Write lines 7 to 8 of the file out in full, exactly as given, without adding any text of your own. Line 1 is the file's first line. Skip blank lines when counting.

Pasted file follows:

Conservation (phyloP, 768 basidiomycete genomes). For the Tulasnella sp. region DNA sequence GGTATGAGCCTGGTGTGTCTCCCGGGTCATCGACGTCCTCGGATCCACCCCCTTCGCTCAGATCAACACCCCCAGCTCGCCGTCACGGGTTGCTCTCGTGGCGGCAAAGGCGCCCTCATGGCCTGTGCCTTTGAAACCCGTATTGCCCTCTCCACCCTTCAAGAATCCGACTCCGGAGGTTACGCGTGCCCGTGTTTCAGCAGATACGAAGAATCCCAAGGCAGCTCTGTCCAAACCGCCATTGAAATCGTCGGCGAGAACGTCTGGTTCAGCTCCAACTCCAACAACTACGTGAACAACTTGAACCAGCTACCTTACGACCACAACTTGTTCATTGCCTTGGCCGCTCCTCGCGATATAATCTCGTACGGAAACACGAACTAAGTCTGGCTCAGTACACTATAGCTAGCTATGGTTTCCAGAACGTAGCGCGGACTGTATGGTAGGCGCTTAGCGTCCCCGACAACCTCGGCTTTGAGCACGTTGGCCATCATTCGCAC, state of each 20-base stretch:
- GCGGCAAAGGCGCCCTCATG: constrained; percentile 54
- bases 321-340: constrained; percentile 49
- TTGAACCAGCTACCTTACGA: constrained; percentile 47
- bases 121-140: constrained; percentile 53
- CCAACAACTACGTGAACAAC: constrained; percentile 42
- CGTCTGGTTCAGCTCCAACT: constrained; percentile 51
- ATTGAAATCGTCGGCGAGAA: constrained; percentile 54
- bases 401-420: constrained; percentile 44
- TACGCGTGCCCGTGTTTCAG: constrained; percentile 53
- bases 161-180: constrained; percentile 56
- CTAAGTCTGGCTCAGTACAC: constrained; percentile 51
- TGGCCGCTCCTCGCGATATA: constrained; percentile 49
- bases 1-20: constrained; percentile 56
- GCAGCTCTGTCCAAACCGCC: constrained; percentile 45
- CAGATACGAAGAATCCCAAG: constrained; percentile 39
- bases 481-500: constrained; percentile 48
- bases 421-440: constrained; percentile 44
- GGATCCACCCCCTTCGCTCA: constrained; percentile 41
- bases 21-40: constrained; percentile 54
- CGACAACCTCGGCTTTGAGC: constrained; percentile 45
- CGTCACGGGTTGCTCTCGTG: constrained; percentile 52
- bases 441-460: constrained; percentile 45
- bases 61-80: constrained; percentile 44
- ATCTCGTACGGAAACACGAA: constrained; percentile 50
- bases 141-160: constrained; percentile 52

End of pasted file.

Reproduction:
- CGTCTGGTTCAGCTCCAACT: constrained; percentile 51
- ATTGAAATCGTCGGCGAGAA: constrained; percentile 54